North Texas Regional Airport — Perrin Field will need to wait a little longer for radar services. Airport officials said Thursday that the Federal Aviation Administration will not be moving forward with infrastructure upgrades that could bring radar service to the regional airport.
With the initial efforts to bring radar to NTRA, county officials pledged $400,000 for improvements with the mindset that these funds would be reimbursable in the future. With this project no longer viable, these funds will remain with the county, Grayson County Judge Bill Magers said.
The decision by the FAA to not extend infrastructure comes as the agency plans for the next generation of radar technology to roll into major service in 2020. Local officials learned of the decision following a meeting with FAA representatives last month.
“The radar is not going to be an option for us,” Interim Airport Director Mike Livezey said Thursday.
Starting on Jan. 1, all aircraft will be required by the FAA to be equipped with Automatic Dependent Surveillance -Broadcast technology. While the FAA plans to upkeep existing radar technology, future infrastructure spending will be focused on ADS-B capacity and coverage, Livezey said.
Whereas traditional radar is ground-based, ASD-B will utilize equipment on aircraft that will broadcast location information to satellites, who then beam that data to ground repeater stations.
“Instead of being based on ground radar, it is based on a satellite's ability to pinpoint where those aircraft are,” Livezey said.
Following the inclusion of NTRA into the FAA's contract tower program last year, airport and county officials turned their attention to getting radar service for the control tower. At the time, officials said the inclusion of radar at NTRA was both an economic boon and a safety issue.
While initially officials contemplated having radar services transmitted from stations closer to Dallas-Fort Worth Metroplex, it was determined that these sites could only provide limited coverage. The stations could provide readings from high altitudes, but did not cover lower areas, including those where most NTRA traffic flies in.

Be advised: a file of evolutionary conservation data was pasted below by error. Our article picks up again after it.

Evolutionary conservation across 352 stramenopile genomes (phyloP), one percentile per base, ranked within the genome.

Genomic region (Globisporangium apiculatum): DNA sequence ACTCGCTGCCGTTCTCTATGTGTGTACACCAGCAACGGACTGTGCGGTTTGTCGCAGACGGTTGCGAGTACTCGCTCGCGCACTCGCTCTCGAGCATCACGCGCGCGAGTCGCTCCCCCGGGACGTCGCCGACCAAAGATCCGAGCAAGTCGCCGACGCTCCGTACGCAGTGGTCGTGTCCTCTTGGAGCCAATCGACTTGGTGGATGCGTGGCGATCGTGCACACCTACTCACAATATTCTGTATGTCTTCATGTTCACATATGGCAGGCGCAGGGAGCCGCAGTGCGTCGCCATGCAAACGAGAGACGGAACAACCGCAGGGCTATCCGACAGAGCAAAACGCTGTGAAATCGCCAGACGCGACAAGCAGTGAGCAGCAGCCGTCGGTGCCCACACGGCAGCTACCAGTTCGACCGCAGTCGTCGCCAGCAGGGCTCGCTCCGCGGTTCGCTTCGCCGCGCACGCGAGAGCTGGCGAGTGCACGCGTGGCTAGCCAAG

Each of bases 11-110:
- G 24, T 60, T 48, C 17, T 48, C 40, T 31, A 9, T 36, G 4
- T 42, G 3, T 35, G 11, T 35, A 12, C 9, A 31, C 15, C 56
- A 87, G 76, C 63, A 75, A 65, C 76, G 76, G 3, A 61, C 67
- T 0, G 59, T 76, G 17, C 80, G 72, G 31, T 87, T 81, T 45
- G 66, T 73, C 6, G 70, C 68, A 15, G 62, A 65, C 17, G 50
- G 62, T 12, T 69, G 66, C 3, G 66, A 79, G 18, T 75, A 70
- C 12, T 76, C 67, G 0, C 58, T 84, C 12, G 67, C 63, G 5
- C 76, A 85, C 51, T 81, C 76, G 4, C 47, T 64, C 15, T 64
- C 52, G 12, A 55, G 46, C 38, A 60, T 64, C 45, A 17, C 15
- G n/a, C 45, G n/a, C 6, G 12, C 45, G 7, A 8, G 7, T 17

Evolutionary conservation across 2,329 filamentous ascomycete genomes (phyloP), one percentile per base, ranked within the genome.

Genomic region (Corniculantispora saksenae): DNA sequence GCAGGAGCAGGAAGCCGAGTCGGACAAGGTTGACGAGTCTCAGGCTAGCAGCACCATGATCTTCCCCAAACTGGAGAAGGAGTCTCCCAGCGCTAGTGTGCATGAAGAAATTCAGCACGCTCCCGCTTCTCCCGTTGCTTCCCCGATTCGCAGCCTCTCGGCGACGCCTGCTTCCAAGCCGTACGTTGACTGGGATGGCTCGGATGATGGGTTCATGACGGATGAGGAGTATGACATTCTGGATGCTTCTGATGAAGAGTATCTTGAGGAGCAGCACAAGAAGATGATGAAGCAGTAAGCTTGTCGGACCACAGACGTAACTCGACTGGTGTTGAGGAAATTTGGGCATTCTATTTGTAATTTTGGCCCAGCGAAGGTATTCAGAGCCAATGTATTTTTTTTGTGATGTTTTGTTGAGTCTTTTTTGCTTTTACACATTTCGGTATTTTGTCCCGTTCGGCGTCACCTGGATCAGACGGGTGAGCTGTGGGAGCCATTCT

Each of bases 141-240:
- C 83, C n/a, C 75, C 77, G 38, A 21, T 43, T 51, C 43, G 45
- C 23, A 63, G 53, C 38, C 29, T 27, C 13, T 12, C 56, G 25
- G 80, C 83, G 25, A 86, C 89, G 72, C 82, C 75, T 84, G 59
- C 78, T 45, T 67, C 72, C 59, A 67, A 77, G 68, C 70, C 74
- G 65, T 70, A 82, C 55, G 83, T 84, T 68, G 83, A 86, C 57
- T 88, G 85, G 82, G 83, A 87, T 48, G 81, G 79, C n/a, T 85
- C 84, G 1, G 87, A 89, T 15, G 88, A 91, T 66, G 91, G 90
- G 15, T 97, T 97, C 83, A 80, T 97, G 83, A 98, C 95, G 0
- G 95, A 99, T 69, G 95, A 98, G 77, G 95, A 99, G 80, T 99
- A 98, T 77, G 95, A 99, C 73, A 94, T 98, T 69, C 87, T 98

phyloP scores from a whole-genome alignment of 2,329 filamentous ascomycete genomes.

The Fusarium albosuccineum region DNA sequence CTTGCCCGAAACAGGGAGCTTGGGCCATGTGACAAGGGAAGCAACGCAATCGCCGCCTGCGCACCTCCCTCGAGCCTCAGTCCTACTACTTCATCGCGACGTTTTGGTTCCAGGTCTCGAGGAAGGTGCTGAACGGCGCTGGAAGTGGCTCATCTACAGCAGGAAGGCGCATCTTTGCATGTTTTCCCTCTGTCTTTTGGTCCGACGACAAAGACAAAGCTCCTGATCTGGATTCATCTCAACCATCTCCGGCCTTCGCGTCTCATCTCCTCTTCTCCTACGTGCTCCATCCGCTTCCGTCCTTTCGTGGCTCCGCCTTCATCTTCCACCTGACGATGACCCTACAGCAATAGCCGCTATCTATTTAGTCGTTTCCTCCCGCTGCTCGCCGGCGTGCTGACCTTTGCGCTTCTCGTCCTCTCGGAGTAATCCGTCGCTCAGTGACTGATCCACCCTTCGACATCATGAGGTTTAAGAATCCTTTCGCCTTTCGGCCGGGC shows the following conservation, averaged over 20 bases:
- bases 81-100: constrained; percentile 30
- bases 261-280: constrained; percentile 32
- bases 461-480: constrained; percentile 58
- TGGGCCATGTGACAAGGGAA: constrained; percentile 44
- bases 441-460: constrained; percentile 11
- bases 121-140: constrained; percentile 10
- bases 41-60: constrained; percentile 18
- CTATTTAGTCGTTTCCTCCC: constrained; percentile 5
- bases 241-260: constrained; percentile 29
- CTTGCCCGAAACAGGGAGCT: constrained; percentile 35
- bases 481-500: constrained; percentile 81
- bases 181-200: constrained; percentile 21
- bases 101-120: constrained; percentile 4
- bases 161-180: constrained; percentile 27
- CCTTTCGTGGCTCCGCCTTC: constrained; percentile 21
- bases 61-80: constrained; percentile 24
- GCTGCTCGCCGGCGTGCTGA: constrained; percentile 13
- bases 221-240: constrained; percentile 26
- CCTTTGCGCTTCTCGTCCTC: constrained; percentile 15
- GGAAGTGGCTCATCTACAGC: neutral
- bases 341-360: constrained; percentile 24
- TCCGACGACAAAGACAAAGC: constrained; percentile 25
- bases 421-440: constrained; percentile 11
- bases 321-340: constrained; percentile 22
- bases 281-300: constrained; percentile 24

“There isn't enough infrastructure that reaches up here to give positioning of the different aircraft low enough down to the ground,” Livezey said.
In order for service to reach the area, new infrastructure would need to be constructed, but the FAA declined to pursue this, citing the upcoming transition to ADS-B.
“That is so close that it would not be a good use of taxpayer money to develop that,” Livezey said.
Much like traditional radar services, Livezey said current ADS-B coverage in Texoma is limited, and is primarily focused to the south near the Metroplex.
“There are already ground stations in place,” he said. “My understanding based on the meeting that I had is, currently if they are coming in from the south to land north, the coverage kinda hits the airport. Most of the of the time traffic is coming from the north for a south landing, and it doesn't quite reach far enough.”
Currently, the FAA is focusing its roll out of the new technology on major metropolitan airports, including Dallas-Fort Worth Airport. Once that wave is completed, the FAA is expected to move on to a secondary group of airports, and this will be the region's best chance to get the new radar service, officials said.
“I agree that it (radar) is not in the cards right now and this is a much longer process than we originally thought,” Magers said, describing the project as a three to five-year goal. “This isn't going to be tomorrow; this is the long play.”
Magers said he plans to work with representatives in Washington to see what can be done to include NTRA and Texoma in this second phase of roll out. Meanwhile, Livezey said he plans to work alongside Durant, Oklahoma and Gainesville to increase the region's odds for getting included.
Even with approval by the FAA, Magers said the airport will still need to finance the improvements, which are estimated to cost about $800,000.
However, costs for the new ADS-B improvements would not be reimbursable, making the investment a harder investment for county leaders in the long term.
“We as county commissioners will still have to justify that expense,” Magers said.
Despite the initial estimates, Magers said he expects the cost to go down over time, making the prospect of being in the second phase more financially plausible.
Michael Hutchins is the local government reporter. He can be reached at MHutchins@HeraldDemocrat.com.